Patient anxiety and conscious surgery
Mitchell, MJ 2009, 'Patient anxiety and conscious surgery' , Journal of Perioperative Practice, 19 (6) , pp. 168-173.
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The amount of surgery undertaken on the conscious patient is increasing. However, many patients are anxious and resistant to such surgery. Patients (n=214) were surveyed to determine their related apprehensions. Being awake, feeling or seeing the body cut open and experiencing pain all increased anxiety. The potential for insufficient information provision was also a source of concern. Formal management of intra-operative apprehension may help limit anxiety and expel apparent misapprehensions.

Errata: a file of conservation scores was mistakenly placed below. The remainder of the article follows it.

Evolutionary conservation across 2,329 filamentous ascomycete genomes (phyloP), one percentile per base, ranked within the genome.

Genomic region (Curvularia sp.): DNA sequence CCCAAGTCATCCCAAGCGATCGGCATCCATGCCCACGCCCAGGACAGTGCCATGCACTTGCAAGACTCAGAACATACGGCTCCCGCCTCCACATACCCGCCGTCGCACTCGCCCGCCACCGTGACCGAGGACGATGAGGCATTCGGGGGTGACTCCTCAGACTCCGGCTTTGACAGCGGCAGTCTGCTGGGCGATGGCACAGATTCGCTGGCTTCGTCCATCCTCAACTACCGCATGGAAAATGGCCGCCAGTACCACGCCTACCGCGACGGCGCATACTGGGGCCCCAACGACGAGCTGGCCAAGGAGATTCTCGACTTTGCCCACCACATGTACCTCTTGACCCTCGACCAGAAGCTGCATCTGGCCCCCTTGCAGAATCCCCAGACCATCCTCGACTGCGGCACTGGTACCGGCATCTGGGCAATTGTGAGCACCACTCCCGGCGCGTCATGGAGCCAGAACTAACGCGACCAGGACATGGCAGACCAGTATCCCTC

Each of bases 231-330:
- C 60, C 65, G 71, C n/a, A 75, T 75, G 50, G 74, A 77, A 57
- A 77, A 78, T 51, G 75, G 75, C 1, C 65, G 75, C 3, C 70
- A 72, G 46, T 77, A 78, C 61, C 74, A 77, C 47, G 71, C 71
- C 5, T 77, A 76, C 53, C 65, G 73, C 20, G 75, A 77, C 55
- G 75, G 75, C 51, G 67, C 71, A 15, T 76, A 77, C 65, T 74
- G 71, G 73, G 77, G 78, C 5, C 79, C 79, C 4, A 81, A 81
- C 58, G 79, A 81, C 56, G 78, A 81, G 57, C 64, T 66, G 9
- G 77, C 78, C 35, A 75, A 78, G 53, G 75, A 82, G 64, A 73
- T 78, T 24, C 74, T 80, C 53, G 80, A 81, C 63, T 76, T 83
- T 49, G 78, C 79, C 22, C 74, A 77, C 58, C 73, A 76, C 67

|Themes:||Subjects / Themes > R Medicine > RT Nursing|
Subjects / Themes > R Medicine > RD Surgery
Subjects / Themes > B Philosophy. Psychology. Religion > BF Psychology
Health and Wellbeing
Subjects outside of the University Themes
|Schools:||Colleges and Schools > College of Health & Social Care|
Colleges and Schools > College of Health & Social Care > School of Nursing, Midwifery & Social Work
|Journal or Publication Title:||Journal of Perioperative Practice|
|Publisher:||Association for Perioperative Practice|
|Depositing User:||Institutional Repository|
|Date Deposited:||23 Apr 2009 13:25|
|Last Modified:||27 Sep 2011 12:15|
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